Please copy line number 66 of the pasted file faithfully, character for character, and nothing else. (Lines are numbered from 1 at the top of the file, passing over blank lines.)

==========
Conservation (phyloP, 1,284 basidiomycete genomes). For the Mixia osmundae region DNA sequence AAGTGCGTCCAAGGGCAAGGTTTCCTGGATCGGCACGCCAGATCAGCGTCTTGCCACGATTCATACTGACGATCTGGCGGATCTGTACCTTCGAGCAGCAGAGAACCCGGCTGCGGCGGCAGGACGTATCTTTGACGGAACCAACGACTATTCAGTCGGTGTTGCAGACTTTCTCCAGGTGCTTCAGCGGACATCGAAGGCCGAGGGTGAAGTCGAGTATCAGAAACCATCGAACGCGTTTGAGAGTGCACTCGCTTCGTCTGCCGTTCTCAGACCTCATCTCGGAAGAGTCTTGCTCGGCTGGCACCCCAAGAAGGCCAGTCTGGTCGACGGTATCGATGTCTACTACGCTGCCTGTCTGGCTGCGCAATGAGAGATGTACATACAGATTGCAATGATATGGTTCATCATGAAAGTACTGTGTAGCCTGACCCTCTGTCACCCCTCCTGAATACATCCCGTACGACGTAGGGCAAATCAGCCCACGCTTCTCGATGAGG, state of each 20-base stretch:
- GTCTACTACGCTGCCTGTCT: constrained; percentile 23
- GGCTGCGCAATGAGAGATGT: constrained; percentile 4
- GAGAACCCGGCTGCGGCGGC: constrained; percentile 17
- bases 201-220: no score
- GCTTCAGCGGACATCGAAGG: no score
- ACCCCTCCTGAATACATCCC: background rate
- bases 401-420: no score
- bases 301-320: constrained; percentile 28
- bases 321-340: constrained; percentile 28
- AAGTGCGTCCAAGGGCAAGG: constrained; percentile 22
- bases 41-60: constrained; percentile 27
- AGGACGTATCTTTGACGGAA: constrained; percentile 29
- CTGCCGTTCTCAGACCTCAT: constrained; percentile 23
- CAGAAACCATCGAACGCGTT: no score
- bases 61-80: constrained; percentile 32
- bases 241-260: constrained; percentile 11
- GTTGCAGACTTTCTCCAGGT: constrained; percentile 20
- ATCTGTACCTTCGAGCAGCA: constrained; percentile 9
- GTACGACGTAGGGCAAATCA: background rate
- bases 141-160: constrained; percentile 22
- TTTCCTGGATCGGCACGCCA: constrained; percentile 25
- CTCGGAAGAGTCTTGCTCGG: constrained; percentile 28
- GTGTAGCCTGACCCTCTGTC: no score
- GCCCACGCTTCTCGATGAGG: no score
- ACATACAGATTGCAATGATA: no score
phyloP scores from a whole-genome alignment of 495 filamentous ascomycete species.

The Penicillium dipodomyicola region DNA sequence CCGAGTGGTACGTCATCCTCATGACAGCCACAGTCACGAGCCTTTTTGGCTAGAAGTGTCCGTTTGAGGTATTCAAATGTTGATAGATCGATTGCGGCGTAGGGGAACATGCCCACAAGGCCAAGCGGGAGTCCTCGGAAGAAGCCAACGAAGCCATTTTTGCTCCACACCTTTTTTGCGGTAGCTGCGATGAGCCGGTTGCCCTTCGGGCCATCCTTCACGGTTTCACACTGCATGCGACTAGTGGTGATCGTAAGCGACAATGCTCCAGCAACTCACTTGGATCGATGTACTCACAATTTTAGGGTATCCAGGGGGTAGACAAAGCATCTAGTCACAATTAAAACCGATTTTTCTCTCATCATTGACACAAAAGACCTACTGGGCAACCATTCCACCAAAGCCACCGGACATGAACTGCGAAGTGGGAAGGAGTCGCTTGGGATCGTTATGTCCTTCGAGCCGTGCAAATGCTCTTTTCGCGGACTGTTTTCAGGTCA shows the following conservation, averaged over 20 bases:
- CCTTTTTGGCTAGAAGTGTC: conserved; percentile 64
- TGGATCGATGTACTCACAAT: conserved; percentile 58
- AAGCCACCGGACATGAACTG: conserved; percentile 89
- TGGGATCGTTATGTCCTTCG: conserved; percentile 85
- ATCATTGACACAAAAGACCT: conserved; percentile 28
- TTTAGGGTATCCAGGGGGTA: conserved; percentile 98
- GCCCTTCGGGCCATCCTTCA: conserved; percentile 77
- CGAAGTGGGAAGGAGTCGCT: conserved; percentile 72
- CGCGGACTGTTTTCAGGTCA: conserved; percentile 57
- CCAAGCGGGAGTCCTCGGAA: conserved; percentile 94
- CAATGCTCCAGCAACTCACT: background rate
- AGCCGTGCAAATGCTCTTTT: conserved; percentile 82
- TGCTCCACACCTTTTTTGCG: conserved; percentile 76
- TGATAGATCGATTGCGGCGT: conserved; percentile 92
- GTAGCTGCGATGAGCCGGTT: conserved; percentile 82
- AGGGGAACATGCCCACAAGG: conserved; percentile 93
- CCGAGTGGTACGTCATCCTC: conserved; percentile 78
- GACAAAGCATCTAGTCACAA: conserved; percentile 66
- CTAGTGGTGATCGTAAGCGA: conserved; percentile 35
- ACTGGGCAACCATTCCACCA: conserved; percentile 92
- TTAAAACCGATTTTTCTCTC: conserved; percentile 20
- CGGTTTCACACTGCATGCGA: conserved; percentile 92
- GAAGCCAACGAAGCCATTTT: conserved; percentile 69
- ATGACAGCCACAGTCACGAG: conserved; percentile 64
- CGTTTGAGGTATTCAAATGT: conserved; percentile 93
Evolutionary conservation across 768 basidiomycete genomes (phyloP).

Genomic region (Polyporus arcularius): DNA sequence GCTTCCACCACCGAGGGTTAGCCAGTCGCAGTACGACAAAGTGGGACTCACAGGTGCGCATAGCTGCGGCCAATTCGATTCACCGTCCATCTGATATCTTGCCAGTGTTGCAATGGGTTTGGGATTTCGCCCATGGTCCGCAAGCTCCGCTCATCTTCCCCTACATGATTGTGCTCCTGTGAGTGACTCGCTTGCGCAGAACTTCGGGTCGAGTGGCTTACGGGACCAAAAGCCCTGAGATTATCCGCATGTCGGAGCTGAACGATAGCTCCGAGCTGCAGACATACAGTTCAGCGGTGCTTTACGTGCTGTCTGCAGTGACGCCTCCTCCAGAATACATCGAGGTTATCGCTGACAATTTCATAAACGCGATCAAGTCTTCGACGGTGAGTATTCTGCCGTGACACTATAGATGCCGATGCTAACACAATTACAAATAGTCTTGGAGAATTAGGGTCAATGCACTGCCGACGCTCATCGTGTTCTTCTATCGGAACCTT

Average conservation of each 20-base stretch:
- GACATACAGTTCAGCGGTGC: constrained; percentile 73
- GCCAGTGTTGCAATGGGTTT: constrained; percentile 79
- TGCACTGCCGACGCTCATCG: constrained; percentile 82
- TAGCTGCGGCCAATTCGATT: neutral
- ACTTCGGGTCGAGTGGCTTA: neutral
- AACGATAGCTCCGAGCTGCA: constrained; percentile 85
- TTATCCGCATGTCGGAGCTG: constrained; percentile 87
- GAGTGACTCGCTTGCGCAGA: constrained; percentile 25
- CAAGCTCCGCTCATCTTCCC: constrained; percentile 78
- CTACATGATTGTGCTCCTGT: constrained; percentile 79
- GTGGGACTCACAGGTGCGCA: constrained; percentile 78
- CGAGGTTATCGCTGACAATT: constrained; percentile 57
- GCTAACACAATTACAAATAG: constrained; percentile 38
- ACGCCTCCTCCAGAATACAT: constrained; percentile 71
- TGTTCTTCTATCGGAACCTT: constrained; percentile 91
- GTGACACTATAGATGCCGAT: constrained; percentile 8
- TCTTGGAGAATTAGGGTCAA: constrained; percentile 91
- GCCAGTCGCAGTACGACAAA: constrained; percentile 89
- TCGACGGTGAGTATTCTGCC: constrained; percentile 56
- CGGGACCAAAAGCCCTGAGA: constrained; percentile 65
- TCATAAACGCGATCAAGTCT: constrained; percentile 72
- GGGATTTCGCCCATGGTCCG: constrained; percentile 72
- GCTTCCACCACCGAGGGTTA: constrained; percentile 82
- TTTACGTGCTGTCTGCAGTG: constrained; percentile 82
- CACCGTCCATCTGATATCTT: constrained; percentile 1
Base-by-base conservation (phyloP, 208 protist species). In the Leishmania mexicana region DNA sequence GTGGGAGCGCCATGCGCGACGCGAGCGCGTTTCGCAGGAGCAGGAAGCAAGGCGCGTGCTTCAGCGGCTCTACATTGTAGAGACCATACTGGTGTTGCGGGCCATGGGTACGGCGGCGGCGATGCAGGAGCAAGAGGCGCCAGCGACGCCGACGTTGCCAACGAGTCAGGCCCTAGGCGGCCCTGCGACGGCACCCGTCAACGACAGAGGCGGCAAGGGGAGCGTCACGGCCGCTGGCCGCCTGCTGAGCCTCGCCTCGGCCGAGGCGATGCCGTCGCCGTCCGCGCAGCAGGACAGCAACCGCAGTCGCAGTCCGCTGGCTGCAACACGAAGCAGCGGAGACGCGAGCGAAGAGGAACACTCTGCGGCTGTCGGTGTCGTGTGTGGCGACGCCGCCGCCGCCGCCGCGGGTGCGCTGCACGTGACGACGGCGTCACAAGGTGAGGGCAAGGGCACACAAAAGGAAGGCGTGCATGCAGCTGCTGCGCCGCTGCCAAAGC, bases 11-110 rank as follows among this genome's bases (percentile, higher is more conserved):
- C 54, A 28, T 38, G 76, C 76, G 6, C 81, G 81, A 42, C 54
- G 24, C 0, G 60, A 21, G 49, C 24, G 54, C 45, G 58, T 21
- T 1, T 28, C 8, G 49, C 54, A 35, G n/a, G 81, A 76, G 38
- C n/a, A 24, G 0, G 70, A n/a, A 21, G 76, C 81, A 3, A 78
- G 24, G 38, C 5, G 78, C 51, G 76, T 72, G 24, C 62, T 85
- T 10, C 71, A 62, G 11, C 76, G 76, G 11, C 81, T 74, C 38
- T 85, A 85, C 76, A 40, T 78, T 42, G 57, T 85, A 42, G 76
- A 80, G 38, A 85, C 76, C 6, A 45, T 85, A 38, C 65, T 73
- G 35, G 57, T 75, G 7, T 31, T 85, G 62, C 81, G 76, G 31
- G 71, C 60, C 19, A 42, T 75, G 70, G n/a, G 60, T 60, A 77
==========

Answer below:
- CTACATGATTGTGCTCCTGT: constrained; percentile 79